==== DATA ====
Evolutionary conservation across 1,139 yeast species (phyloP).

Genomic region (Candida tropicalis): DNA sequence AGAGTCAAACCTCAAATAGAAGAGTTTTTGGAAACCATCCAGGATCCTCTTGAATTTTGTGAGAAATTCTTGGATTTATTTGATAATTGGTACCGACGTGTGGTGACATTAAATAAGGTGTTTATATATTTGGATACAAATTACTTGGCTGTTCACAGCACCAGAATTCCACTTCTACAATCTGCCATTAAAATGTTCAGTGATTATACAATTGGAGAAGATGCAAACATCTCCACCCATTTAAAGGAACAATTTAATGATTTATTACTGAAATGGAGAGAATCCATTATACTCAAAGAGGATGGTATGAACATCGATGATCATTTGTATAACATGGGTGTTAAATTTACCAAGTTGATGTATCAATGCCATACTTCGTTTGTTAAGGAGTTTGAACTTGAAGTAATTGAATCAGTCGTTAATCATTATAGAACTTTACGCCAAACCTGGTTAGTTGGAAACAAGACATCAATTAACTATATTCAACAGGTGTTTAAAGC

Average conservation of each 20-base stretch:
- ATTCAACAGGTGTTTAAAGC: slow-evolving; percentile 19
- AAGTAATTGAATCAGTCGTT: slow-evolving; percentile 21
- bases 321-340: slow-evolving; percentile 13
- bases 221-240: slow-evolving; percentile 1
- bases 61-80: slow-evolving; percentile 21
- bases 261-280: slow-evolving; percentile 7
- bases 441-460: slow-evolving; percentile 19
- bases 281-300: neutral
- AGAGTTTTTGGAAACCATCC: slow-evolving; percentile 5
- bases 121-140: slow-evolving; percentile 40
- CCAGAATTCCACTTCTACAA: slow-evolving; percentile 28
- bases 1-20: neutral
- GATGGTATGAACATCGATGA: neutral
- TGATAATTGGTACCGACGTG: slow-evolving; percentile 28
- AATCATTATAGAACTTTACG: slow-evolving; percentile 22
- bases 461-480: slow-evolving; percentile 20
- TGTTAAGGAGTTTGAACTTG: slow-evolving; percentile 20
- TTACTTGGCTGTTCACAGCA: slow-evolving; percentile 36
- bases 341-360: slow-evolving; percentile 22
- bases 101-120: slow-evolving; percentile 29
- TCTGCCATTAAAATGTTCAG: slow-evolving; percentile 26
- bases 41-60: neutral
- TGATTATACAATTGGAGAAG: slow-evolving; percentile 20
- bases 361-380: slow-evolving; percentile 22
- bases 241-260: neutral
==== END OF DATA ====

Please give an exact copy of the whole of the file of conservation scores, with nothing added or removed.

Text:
Evolutionary conservation across 1,139 yeast species (phyloP).

Genomic region (Candida tropicalis): DNA sequence AGAGTCAAACCTCAAATAGAAGAGTTTTTGGAAACCATCCAGGATCCTCTTGAATTTTGTGAGAAATTCTTGGATTTATTTGATAATTGGTACCGACGTGTGGTGACATTAAATAAGGTGTTTATATATTTGGATACAAATTACTTGGCTGTTCACAGCACCAGAATTCCACTTCTACAATCTGCCATTAAAATGTTCAGTGATTATACAATTGGAGAAGATGCAAACATCTCCACCCATTTAAAGGAACAATTTAATGATTTATTACTGAAATGGAGAGAATCCATTATACTCAAAGAGGATGGTATGAACATCGATGATCATTTGTATAACATGGGTGTTAAATTTACCAAGTTGATGTATCAATGCCATACTTCGTTTGTTAAGGAGTTTGAACTTGAAGTAATTGAATCAGTCGTTAATCATTATAGAACTTTACGCCAAACCTGGTTAGTTGGAAACAAGACATCAATTAACTATATTCAACAGGTGTTTAAAGC

Average conservation of each 20-base stretch:
- ATTCAACAGGTGTTTAAAGC: slow-evolving; percentile 19
- AAGTAATTGAATCAGTCGTT: slow-evolving; percentile 21
- bases 321-340: slow-evolving; percentile 13
- bases 221-240: slow-evolving; percentile 1
- bases 61-80: slow-evolving; percentile 21
- bases 261-280: slow-evolving; percentile 7
- bases 441-460: slow-evolving; percentile 19
- bases 281-300: neutral
- AGAGTTTTTGGAAACCATCC: slow-evolving; percentile 5
- bases 121-140: slow-evolving; percentile 40
- CCAGAATTCCACTTCTACAA: slow-evolving; percentile 28
- bases 1-20: neutral
- GATGGTATGAACATCGATGA: neutral
- TGATAATTGGTACCGACGTG: slow-evolving; percentile 28
- AATCATTATAGAACTTTACG: slow-evolving; percentile 22
- bases 461-480: slow-evolving; percentile 20
- TGTTAAGGAGTTTGAACTTG: slow-evolving; percentile 20
- TTACTTGGCTGTTCACAGCA: slow-evolving; percentile 36
- bases 341-360: slow-evolving; percentile 22
- bases 101-120: slow-evolving; percentile 29
- TCTGCCATTAAAATGTTCAG: slow-evolving; percentile 26
- bases 41-60: neutral
- TGATTATACAATTGGAGAAG: slow-evolving; percentile 20
- bases 361-380: slow-evolving; percentile 22
- bases 241-260: neutral